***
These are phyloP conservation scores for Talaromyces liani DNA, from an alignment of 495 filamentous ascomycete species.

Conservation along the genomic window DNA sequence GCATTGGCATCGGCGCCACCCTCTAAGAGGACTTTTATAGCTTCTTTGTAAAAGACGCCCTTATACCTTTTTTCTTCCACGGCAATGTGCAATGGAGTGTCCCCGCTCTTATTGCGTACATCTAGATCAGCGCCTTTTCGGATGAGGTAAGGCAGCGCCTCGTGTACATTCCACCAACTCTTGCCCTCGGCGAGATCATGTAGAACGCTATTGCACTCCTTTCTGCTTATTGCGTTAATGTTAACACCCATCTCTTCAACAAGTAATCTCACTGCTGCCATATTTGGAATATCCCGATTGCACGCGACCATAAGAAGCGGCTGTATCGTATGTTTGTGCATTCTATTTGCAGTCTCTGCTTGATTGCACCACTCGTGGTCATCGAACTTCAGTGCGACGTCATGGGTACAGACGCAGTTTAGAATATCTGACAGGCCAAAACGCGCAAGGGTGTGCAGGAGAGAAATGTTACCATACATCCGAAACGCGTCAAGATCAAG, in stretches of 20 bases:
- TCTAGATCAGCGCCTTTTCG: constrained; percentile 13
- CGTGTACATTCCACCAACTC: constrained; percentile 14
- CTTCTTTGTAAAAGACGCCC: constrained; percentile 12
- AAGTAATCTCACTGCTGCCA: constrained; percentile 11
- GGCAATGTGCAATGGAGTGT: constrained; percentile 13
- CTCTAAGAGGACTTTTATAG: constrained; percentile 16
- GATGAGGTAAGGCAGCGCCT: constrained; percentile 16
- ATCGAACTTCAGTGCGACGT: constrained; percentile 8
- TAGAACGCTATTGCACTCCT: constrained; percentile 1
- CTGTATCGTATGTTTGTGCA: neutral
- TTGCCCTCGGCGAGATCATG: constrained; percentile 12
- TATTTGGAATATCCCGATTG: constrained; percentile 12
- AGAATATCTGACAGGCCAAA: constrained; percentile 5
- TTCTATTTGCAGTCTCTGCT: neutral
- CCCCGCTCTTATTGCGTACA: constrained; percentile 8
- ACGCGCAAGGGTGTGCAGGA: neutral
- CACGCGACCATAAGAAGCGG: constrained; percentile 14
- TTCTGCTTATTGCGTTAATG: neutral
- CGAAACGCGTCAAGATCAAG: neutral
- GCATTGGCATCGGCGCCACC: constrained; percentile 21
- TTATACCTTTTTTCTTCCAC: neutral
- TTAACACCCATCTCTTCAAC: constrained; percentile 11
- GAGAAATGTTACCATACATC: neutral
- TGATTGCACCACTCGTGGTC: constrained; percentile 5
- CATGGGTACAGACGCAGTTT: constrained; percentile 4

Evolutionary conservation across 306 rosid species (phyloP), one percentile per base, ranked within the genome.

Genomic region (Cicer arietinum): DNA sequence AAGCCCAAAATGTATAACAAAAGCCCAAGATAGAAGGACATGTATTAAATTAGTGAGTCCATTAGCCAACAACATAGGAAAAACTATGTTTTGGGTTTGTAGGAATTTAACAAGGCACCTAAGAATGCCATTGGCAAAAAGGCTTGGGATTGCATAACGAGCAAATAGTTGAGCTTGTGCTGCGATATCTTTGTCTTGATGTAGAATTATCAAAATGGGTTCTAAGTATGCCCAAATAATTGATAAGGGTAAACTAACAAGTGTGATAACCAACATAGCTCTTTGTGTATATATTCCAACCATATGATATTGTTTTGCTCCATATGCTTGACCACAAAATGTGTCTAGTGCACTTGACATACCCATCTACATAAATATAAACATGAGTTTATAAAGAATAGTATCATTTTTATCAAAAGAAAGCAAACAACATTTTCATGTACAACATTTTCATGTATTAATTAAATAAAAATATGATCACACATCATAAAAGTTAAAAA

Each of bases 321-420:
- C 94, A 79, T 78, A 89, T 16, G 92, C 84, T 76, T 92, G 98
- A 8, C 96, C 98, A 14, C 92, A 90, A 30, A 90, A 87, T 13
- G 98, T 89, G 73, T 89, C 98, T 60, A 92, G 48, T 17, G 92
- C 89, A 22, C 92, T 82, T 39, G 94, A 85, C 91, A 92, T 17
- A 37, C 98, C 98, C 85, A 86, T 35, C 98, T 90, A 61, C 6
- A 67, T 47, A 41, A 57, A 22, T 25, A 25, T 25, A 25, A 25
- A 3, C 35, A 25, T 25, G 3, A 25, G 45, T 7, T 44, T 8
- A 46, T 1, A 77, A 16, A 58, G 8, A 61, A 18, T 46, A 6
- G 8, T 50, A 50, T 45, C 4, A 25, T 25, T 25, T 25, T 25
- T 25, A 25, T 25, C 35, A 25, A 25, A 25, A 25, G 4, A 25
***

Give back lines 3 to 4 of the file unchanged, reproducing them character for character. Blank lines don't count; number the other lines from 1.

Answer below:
- TCTAGATCAGCGCCTTTTCG: constrained; percentile 13
- CGTGTACATTCCACCAACTC: constrained; percentile 14